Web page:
Tell rich gulf countries to repay our taxpayers
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There are things worth spending $8.5 billion in taxpayers’ money on – improving our crumbling infrastructure, researching new military technologies, or fully funding the military widows’ benefit. As a progressive California Democrat and chair of the House Freedom Caucus, we don’t agree on much, but we both think that giving deep discounts to four of the richest countries on earth is not worth a dime of taxpayer money.

Nonetheless, the Department of Defense (DOD) is giving major breaks on American military hardware to Saudi Arabia, Qatar, the United Arab Emirates, and Kuwait; four of the richest countries in the world. In the last six years, the DOD approved $8.5 billion in waivers just to those four. In one of those deals, the Saudis scored a $3.5 billion discount on a $15 billion purchase of a single missile defense system.


This is happening because of a loophole in the laws that require countries purchasing weapons or other military systems to reimburse U.S. taxpayers for a share of taxpayer-financed research, development, and production expenses. “Loss of sale” waivers are designed to allow weapons buyers to not pay that share of systems’ research and development costs if paying would lead the customer to walk away from the deal. That, however, is not how the DOD has used these waivers.

Rather than vet purchasers’ claims, the DOD takes other countries’ assertions that they would walk away from a purchase at face value. It turns out that when countries said they wouldn’t make a deal without a waiver – even extremely wealthy countries – the DOD gave away taxpayer funds without a second thought.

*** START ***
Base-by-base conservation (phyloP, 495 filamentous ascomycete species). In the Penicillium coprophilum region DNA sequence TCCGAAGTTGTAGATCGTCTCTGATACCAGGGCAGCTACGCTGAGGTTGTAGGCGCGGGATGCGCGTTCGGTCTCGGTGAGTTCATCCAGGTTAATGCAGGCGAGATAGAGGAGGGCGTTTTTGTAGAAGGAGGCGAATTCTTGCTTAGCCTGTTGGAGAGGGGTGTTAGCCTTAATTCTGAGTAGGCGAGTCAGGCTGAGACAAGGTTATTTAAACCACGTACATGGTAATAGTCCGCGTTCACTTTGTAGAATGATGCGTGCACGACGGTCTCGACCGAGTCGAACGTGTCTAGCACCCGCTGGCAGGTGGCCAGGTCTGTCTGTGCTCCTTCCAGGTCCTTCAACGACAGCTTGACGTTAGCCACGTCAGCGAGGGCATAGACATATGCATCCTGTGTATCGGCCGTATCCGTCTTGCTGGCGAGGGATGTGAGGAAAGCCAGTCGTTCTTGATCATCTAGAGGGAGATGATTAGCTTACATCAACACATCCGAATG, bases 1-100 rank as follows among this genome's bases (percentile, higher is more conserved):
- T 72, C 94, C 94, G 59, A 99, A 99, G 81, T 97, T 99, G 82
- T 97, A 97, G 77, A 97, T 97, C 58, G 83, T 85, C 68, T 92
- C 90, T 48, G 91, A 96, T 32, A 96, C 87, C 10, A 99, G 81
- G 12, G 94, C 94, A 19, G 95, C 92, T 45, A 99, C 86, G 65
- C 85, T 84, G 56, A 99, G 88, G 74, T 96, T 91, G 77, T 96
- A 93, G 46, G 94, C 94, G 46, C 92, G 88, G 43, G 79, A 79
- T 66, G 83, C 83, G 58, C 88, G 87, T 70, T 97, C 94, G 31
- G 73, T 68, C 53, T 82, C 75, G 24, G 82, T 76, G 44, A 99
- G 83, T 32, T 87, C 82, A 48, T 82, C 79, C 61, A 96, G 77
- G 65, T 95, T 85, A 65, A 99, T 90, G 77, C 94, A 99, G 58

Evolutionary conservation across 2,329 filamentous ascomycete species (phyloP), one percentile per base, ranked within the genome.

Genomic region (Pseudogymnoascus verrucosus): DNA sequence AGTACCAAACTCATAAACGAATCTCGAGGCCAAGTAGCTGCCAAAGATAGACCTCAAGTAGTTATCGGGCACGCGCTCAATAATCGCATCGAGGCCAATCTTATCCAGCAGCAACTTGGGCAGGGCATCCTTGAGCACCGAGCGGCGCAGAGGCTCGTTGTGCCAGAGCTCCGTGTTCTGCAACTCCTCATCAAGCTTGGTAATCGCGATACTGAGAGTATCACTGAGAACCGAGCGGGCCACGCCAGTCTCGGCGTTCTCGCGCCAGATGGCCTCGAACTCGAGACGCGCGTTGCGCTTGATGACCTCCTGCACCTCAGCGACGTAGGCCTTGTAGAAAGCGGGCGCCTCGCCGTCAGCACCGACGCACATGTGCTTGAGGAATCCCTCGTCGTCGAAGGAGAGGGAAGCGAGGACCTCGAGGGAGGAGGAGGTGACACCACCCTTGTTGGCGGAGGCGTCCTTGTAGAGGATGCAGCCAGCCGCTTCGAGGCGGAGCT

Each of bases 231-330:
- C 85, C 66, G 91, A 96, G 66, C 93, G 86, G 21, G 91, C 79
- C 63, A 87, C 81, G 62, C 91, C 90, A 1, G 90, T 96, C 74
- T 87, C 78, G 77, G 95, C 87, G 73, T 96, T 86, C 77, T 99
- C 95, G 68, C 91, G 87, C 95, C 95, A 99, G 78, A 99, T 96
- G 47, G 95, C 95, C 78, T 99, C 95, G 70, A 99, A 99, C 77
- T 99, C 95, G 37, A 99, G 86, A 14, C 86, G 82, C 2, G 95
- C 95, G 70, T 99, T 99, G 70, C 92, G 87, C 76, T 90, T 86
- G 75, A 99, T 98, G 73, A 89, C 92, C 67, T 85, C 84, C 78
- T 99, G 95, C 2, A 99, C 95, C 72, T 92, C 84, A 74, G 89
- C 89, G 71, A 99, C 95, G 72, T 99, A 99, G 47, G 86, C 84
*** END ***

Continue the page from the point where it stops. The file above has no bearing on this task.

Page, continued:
The American public deserves far better. Loss of sale waivers should be considered only if a relatively poor country can’t afford a U.S. tank or plane without a waiver. But that kind of generosity can’t be limitless, and the DOD needs to do more to ensure taxpayers aren’t getting fleeced and footing the bill.

That’s why we introduced the REPAY (Return Expenses Paid and Yielded) Act with a bipartisan group of our congressional colleagues. The REPAY Act would require the DOD to provide Congress with a complete accounting for why it thinks another country needs a waiver. For instance, is the customer considering buying other countries’ weapons instead? How do they compare in terms of price and quality? Do the country’s limited funds truly prevent it from affording U.S. defense weapons?

Additionally, the REPAY Act institutes “speeding fines” that limit the ability of repeat, high-value customers to abuse these loss of sale waivers. After all, if you’ve purchased U.S. weapons 10 times, you’re not coming back because you got 5 percent off, you’re coming back because you like the store.

Speier is a member of the Armed Services Committee. Meadows is chairman of the Oversight and Government Reform’s Subcommittee on Government Operations.